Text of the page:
Next Article in Journal
Increasing the Accuracy and Automation of Fractional Vegetation Cover Estimation from Digital Photographs
Next Article in Special Issue
Characteristics and Diurnal Cycle of GPM Rainfall Estimates over the Central Amazon Region
Previous Article in Journal
Sixteen Years of Agricultural Drought Assessment of the BioBío Region in Chile Using a 250 m Resolution Vegetation Condition Index (VCI)
Previous Article in Special Issue
Distinguishing Land Change from Natural Variability and Uncertainty in Central Mexico with MODIS EVI, TRMM Precipitation, and MODIS LST Data
Article Menu

Export Article

Open AccessArticle
Remote Sens. 2016, 8(7), 535; doi:10.3390/rs8070535

Spatial Autocorrelation and Uncertainty Associated with Remotely-Sensed Data

School of Economic, Political and Policy Sciences, The University of Texas at Dallas, 800 West Campbell Road, Richardson, TX 75080, USA
Daniel A. Griffith is an Ashbel Smith Professor.
*
Author to whom correspondence should be addressed.
Academic Editors: Yudong Tian, Ken Harrison, Yoshio Inoue and Prasad S. Thenkabail
Received: 5 March 2016 / Revised: 17 May 2016 / Accepted: 14 June 2016 / Published: 23 June 2016
(This article belongs to the Special Issue Uncertainties in Remote Sensing)
View Full-Text   |   Download PDF [5947 KB, uploaded 23 June 2016]   |  

Abstract

Virtually all remotely sensed data contain spatial autocorrelation, which impacts upon their statistical features of uncertainty through variance inflation, and the compounding of duplicate information. Estimating the nature and degree of this spatial autocorrelation, which is usually positive and very strong, has been hindered by computational intensity associated with the massive number of pixels in realistically-sized remotely-sensed images, a situation that more recently has changed. Recent advances in spatial statistical estimation theory support the extraction of information and the distilling of knowledge from remotely-sensed images in a way that accounts for latent spatial autocorrelation. This paper summarizes an effective methodological approach to achieve this end, illustrating results with a 2002 remotely sensed-image of the Florida Everglades, and simulation experiments. Specifically, uncertainty of spatial autocorrelation parameter in a spatial autoregressive model is modeled with a beta-beta mixture approach and is further investigated with three different sampling strategies: coterminous sampling, random sub-region sampling, and increasing domain sub-regions. The results suggest that uncertainty associated with remotely-sensed data should be cast in consideration of spatial autocorrelation. It emphasizes that one remaining challenge is to better quantify the spatial variability of spatial autocorrelation estimates across geographic landscapes. View Full-Text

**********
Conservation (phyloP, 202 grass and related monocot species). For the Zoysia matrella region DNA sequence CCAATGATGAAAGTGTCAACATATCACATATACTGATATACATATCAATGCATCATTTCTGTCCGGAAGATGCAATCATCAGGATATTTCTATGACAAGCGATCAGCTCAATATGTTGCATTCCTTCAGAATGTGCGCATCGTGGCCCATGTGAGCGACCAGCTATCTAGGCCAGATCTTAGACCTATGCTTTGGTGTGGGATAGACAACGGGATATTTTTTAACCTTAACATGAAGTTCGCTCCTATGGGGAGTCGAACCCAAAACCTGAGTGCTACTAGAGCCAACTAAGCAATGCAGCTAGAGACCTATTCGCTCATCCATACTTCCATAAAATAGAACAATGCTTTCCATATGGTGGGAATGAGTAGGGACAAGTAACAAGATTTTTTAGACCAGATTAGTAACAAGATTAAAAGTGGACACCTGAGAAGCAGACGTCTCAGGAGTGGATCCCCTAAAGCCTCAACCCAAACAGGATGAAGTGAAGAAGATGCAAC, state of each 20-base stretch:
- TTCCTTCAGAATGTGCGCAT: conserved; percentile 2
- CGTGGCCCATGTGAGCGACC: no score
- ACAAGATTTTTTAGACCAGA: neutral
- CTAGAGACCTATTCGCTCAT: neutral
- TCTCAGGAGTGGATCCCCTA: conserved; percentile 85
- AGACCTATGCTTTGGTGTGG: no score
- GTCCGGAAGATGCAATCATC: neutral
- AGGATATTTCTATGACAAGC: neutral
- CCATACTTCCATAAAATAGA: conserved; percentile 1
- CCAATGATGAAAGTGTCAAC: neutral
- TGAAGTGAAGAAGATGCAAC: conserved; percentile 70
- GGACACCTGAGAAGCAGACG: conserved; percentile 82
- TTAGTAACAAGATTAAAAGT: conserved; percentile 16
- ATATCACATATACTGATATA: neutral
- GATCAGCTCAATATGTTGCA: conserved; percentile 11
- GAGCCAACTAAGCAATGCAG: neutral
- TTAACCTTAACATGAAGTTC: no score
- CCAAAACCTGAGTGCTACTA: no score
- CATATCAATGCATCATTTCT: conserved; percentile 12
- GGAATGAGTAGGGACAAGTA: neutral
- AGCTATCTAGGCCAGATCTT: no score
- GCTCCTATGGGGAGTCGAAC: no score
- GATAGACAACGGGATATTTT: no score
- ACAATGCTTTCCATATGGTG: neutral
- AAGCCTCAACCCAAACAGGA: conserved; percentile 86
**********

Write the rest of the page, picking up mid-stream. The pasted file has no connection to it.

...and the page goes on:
Keywords: spatial autocorrelation; spatial variability; NDVI; NBR; Florida Everglades spatial autocorrelation; spatial variability; NDVI; NBR; Florida Everglades
Figures

This is an open access article distributed under the Creative Commons Attribution License which permits unrestricted use, distribution, and reproduction in any medium, provided the original work is properly cited. (CC BY 4.0).

Scifeed alert for new publications

Never miss any articles matching your research from any publisher
  • Get alerts for new papers matching your research
  • Find out the new papers from selected authors
  • Updated daily for 49'000+ journals and 6000+ publishers
  • Define your Scifeed now

SciFeed Share & Cite This Article

MDPI and ACS Style

Griffith, D.A.; Chun, Y. Spatial Autocorrelation and Uncertainty Associated with Remotely-Sensed Data. Remote Sens. 2016, 8, 535.

Show more citation formats Show less citations formats

Note that from the first issue of 2016, MDPI journals use article numbers instead of page numbers. See further details here.

Related Articles

Article Metrics

Article Access Statistics

1

Comments

[Return to top]
Remote Sens. EISSN 2072-4292 Published by MDPI AG, Basel, Switzerland RSS E-Mail Table of Contents Alert
Back to Top